London Fog: Is it really that bad?
London’s climate is very temperate, and the precipitation or rainfall is usually very slight throughout the year. Except for the rise in temperature recently, London temperatures did not reach too much above 33oC or 91.4oF. The highest recorded temperature ever recorded in London was 38.1oC or 100.6oF. This was at Kew Gardens during the big heat wave that hit Europe in 2003.
Snowfall is usually slight, in the past few years snow has only settled on the ground once or twice. London will receive less participation annually than Sydney or Rome. London’s downtown area that is built-up causes a microclimate or Urban Heat Island. This is where heat is stored by the buildings in the city, and released back into the air. The temperature in this heat island is usually five to nine degrees warmer than the areas surrounding it.
When you hear the term “London Fog”, you think of the big city being enveloped in fog, the way it is portrayed in horror movies. The truth is, terribly thick fog used to plague the city before the 1956 Clean Air Act, which permits the burning of only fuels that do not produce smoke. This London Fog was not so much an event of the weather, but one of pollution.
In 1952, four days in December, from the 5th through the 9th smog rolled into London and stayed. Unbelievable as it sounds today, at least 4000 people died as a direct result of the smog, and there were reports of cattle dying from not being able to breathe.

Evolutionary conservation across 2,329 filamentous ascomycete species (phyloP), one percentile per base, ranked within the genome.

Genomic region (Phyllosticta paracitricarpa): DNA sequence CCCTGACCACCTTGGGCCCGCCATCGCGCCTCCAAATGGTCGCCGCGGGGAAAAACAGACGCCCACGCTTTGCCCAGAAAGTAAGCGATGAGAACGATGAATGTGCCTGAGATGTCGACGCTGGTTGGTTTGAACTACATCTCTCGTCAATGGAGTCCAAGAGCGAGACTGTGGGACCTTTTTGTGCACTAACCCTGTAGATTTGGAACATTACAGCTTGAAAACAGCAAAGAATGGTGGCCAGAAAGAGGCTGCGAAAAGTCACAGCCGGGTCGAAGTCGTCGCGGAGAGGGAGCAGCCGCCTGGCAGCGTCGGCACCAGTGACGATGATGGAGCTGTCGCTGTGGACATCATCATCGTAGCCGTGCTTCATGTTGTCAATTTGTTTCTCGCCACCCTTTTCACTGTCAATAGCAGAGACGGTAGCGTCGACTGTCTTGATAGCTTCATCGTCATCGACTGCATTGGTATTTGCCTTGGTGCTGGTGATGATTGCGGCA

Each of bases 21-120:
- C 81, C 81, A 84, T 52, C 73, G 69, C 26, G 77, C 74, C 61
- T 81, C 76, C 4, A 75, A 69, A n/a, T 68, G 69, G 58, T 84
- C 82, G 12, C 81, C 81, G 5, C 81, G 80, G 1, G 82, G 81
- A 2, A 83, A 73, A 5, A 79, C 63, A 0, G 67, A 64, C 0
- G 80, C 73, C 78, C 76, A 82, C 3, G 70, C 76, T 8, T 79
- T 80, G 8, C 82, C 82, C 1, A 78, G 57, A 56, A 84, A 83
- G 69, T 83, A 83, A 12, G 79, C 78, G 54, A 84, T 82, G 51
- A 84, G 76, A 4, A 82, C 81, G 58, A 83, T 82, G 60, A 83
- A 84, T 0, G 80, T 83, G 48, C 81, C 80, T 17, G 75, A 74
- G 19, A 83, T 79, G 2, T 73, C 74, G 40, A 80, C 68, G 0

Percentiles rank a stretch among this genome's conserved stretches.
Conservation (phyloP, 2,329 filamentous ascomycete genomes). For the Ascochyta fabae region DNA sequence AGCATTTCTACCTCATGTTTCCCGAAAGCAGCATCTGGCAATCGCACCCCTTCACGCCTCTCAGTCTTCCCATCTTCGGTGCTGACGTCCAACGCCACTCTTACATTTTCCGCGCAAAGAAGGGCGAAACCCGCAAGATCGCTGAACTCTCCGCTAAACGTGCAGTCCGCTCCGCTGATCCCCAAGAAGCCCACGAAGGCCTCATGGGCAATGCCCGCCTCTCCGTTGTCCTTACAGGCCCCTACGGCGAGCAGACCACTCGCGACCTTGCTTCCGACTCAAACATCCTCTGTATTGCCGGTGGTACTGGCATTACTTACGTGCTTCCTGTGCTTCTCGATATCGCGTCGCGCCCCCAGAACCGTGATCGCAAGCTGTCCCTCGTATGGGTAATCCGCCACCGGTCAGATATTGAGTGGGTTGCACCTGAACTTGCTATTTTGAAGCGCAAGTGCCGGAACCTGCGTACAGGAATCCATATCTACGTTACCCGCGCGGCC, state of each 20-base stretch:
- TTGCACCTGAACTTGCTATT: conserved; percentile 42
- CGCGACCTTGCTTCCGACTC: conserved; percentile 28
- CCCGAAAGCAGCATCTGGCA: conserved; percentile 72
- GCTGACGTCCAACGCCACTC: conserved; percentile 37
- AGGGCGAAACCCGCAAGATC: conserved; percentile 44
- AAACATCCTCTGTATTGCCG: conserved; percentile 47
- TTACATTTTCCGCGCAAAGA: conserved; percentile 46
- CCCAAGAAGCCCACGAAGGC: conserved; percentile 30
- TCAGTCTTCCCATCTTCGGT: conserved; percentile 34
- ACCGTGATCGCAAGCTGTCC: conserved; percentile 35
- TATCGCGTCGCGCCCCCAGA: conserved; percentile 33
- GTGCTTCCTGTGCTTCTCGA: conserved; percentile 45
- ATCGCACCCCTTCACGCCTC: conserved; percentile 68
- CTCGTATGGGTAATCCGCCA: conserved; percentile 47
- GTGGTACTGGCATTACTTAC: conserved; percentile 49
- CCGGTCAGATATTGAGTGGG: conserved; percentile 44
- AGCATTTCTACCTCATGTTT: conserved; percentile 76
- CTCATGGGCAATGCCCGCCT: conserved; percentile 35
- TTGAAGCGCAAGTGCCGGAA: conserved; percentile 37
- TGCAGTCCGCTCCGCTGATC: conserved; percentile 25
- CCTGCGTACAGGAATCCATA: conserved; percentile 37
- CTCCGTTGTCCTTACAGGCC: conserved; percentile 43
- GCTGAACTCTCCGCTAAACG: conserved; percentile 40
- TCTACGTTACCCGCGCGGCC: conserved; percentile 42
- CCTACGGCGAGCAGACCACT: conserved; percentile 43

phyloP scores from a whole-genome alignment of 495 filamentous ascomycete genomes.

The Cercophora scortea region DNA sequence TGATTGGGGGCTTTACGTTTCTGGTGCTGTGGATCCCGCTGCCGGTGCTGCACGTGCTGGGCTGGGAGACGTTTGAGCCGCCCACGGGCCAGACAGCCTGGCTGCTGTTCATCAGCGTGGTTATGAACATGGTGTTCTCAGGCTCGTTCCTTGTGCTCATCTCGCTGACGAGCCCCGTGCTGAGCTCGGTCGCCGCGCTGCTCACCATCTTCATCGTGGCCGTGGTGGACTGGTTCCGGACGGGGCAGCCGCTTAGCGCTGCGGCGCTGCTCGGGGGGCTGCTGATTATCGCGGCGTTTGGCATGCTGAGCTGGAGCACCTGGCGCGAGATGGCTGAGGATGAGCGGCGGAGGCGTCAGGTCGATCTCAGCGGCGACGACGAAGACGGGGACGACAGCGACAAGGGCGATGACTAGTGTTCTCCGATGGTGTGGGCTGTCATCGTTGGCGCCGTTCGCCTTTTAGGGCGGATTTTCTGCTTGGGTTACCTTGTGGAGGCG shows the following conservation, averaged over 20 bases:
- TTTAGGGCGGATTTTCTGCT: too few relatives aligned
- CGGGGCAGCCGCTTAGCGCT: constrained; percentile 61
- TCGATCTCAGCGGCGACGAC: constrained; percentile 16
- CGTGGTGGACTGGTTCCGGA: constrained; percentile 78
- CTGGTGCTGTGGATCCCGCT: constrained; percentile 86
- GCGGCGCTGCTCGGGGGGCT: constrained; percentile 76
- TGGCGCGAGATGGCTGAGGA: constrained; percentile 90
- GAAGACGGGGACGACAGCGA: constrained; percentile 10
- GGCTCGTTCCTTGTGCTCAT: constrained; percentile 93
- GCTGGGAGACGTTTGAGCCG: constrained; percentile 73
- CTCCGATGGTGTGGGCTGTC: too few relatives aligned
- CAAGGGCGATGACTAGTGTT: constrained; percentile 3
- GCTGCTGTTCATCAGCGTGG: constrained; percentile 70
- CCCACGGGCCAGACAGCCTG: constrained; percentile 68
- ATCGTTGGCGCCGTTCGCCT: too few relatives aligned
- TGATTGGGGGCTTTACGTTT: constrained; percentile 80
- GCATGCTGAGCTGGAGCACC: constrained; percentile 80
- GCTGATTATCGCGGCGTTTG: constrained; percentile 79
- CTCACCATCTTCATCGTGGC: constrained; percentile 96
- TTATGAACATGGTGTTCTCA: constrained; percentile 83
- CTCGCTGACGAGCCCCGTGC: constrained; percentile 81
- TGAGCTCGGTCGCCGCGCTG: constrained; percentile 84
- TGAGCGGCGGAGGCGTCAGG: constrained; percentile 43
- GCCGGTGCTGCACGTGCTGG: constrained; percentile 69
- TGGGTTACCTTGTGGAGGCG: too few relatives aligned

Being from Southern California, one of the worst places in the U.S., if not the worse, it is surprising to know London smog, not London Fog was a real killer. Here it’s hard to tell the deaths attributed to smog. Fog is caused by tiny drops of water in the air and the visibility is less than 1,000 meters. There is great trouble when the visibility falls below 50 meters. There are many more accidents than normal due to the extremely low visibility.
The death rate in London even before this phenomenon was 135 people per day. On the second day of the fog that number jumped to five hundred and didn’t drop below two hundred for three weeks. The high incident of deaths for that long is a clue to the fact that many of these people had their life cut short by the smoggy atmosphere.
The government of that time tried to ignore the problem and any evidence that pollution was responsible for the deaths of so many. The public did not take no for an answer and later Parliament was pushed to pass the Clean Air Act of 1956.
As it stands now, London fog is pretty much like the fog you will see anywhere. It is a bit more common closer to the areas surrounded by water, just like many places in the U.S., but when the sun comes out the fog burns off. I’m sure no matter where we reside we have seen days when the sun was hidden in the clouds and it remained foggy for the entire day, especially in winter.
Many say that London experiences more fog than Dublin Ireland. Fog rolls into Dublin about once every two or three years. The Thames River could have a good deal to do with the city having a bit more London fog, but believe me, it is nothing like it has been reported to be. Those dreary London foggy days portrayed in the movies are a few steps away from everyday reality.
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